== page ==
McKenzie’s words are a reminder to us that most often in our lives we are unaware of the glory and power of Jesus in our lives until those moments that we have no other resources in our lives, or from within ourselves, to draw from.  It’s only in those times when we’ve come to realize that the old lives we’ve led have nothing more to give that we discover, much to our surprise and amazement, that there’s been something new and transformative happening all along! I mean, how is it that there are moments in each of our lives when despite the cacophony of competing voices all around us and the many contradictions that would seemingly assault us, we still can stop in the silence of a new morning and know that it is a gift at the hand of the divine? How is it that the person in the midst of their own struggle of life and living – whatever that struggle happens to be – has had every bit of strength and courage tapped out of them, and yet still wakes up in the morning secure in the knowledge of what’s expressed in that wonderful hymn, “deep in my heart, I do believe that we shall overcome some day.”  How is it that any of us can look to the nations of the world as they currently exist, with all their division and hatred and evil seeming to run unabated, and yet still be confident to our very souls that in the end truth, and justice, and dare we say, love will prevail?

It is because ours is the God who has given us a sign in the person of Jesus, who is the Christ; and who is the one who is the very fulfillment of those hope-filled words of prophecy we heard this morning from Isaiah:  “For Zion’s sake I will not keep silent, and for Jerusalem’s sake I will not rest, until her vindication shines out like the dawn, and her salvation like a burning torch… You shall no more be termed forsaken, and your land shall no more be termed Desolate; but you shall be called My Delight is in Her.”  And, get this:  “For as a young man marries a young woman, so shall your builder marry you, and as the bridegroom rejoices over the bride, so shall your God rejoice over you.”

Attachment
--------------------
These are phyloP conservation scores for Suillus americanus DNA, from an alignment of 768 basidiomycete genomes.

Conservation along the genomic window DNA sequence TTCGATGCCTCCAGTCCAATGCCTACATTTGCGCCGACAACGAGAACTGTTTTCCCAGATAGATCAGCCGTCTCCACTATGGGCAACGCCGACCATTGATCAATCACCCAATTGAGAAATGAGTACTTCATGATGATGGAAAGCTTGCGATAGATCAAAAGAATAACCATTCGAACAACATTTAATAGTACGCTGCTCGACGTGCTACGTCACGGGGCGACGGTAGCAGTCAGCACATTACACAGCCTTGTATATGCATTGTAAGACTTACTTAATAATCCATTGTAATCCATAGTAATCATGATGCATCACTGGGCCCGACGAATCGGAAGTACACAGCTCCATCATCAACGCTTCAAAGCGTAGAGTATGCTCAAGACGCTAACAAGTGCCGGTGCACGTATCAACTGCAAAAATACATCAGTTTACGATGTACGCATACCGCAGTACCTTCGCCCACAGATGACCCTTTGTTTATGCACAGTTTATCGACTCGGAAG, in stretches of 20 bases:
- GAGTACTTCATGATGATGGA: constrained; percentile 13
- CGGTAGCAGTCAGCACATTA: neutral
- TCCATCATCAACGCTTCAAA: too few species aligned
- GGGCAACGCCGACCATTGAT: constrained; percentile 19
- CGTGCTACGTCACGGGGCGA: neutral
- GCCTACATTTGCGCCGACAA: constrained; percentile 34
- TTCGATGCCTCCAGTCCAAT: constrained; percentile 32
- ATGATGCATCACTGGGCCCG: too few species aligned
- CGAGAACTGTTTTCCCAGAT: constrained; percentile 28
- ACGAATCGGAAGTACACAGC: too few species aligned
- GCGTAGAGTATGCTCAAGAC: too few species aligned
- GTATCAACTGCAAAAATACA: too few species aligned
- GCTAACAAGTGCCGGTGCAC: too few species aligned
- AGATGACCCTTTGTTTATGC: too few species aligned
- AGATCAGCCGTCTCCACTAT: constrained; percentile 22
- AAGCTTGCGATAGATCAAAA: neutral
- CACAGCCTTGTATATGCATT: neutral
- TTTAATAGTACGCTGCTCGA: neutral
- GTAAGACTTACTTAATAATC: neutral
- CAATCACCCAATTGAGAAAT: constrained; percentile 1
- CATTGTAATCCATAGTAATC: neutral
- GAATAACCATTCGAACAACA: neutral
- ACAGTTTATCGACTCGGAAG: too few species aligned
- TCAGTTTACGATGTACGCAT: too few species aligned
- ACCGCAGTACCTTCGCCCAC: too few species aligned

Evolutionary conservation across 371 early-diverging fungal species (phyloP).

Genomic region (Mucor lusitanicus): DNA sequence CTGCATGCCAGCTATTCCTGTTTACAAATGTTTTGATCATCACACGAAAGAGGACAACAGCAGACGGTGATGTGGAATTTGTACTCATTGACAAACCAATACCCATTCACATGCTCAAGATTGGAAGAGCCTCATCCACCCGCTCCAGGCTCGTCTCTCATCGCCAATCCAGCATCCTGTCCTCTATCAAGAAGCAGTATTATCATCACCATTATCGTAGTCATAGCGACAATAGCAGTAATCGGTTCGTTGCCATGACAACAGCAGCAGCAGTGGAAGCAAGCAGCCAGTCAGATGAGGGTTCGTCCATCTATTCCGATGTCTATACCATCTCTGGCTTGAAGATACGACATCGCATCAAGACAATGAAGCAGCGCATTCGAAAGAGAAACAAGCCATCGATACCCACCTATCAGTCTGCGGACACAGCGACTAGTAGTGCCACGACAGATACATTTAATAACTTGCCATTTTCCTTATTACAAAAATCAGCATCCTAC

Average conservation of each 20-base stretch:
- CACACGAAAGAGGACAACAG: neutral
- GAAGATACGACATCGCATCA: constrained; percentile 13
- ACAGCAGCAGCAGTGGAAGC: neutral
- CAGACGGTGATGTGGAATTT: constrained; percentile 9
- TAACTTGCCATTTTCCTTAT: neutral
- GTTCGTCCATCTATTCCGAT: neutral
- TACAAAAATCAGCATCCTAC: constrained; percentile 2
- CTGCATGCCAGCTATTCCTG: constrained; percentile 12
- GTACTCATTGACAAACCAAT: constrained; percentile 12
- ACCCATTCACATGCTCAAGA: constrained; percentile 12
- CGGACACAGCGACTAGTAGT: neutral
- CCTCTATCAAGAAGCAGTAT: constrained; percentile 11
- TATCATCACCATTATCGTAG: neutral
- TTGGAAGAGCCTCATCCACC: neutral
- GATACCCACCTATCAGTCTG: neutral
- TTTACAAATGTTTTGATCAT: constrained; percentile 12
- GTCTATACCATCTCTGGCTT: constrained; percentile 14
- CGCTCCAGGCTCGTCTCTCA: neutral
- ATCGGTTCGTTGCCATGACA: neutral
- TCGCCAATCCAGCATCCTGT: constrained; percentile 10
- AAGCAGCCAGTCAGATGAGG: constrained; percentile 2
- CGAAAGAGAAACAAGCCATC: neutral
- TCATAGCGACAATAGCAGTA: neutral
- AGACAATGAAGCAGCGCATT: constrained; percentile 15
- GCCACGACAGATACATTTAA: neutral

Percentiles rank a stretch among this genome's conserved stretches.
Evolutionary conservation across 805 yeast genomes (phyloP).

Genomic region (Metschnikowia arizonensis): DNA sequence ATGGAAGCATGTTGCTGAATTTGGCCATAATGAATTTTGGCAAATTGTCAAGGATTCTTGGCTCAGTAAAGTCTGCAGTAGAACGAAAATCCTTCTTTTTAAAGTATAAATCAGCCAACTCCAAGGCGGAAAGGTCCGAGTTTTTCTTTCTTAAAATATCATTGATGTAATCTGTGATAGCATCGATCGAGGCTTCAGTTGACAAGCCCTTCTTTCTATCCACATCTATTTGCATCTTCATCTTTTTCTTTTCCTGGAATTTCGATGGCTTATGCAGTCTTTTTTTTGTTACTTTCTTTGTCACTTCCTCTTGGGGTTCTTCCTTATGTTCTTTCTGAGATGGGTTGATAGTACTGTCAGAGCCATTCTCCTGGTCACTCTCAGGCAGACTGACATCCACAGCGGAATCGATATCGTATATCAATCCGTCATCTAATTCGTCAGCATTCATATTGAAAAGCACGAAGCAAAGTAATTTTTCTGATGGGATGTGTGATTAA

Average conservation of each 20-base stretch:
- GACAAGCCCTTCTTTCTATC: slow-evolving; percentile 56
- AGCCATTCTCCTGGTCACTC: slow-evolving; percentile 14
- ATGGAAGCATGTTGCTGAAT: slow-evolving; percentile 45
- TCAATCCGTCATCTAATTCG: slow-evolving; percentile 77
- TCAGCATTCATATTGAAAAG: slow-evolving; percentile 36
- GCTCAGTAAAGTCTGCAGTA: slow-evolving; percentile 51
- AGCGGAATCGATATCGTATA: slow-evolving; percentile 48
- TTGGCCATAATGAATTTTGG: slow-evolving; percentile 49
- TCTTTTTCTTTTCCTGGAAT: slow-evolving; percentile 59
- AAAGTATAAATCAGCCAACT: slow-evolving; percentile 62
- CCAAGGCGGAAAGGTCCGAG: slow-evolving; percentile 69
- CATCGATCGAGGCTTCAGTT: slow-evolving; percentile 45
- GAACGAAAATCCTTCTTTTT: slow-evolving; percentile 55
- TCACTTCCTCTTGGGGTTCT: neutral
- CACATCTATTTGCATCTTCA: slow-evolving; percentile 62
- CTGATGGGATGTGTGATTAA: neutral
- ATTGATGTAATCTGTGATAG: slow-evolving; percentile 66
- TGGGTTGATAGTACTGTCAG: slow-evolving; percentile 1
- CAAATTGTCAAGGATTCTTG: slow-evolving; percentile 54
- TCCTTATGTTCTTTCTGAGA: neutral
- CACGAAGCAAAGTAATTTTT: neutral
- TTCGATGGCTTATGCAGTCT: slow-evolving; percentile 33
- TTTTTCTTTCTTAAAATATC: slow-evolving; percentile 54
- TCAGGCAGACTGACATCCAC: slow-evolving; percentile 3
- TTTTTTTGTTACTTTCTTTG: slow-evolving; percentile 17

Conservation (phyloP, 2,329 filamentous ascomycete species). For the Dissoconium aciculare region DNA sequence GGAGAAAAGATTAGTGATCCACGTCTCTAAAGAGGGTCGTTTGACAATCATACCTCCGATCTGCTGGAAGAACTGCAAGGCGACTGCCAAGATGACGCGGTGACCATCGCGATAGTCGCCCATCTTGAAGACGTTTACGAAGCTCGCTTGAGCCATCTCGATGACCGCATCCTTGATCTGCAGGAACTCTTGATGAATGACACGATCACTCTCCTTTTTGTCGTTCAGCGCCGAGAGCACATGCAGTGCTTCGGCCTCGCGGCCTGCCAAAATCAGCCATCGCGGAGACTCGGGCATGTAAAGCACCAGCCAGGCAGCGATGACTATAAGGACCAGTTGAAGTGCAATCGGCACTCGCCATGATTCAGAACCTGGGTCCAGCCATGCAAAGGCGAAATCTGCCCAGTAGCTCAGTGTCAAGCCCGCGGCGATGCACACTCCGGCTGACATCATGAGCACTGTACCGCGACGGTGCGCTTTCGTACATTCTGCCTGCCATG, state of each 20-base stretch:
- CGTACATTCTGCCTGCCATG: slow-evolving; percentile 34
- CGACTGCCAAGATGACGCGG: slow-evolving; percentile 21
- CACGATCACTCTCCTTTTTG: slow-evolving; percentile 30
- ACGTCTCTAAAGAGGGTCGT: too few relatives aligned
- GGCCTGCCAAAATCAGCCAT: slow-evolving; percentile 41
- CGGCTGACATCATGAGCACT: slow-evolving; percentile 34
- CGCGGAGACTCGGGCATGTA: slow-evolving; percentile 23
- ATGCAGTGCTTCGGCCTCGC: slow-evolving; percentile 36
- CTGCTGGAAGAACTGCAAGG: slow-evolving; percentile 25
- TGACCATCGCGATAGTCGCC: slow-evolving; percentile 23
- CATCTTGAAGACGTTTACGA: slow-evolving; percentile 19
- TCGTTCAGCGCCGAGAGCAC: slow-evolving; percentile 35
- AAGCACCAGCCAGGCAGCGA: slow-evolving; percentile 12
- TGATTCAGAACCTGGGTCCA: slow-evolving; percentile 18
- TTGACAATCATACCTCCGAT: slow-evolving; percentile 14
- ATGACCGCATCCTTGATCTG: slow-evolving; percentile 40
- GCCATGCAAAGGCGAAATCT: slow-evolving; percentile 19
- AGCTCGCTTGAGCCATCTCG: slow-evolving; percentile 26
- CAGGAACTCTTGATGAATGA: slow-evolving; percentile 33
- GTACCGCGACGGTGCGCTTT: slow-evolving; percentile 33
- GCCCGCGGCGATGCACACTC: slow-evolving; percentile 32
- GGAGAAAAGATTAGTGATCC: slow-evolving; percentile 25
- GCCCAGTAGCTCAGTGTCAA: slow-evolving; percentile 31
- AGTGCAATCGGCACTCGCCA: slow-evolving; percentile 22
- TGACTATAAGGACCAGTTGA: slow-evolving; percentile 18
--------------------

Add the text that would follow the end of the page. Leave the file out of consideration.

Sounds like it’s time to break out the new wine, because there’s going to be plenty of it!

Beloved, it’s as simple and as all-encompassing as this: Christ has come into the world not to leave that world as it is, nor to leave you and me standing alone in the midst of life’s sorrow and its emptiness.  Christ has come that we might be filled up as surely as were those stone jars with water that became wine.  Christ has come that you and I might begin to recognize the signs of his presence and power; and in doing so start to behold his glory: in our worship, in our work, in our prayer and service, in our relationships with one another, and in life unfolding.  And the thing is, when it happens it might just seem like a miracle; but in truth, it’s much more than that.  It’s the place where by God’s good grace life – true life – begins!

That each one of us here might discover that wondrous truth for ourselves is my prayer for us today.  May it be said of you and of me , just as those wedding guests discovered in Cana, that the best was indeed yet to come.

Thanks be to God.

AMEN and AMEN!

c. 2019  Rev. Michael W. Lowry

 
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Posted by on January 27, 2019 in Epiphany, Jesus, Life, Ministry, Sermon, Spiritual Truths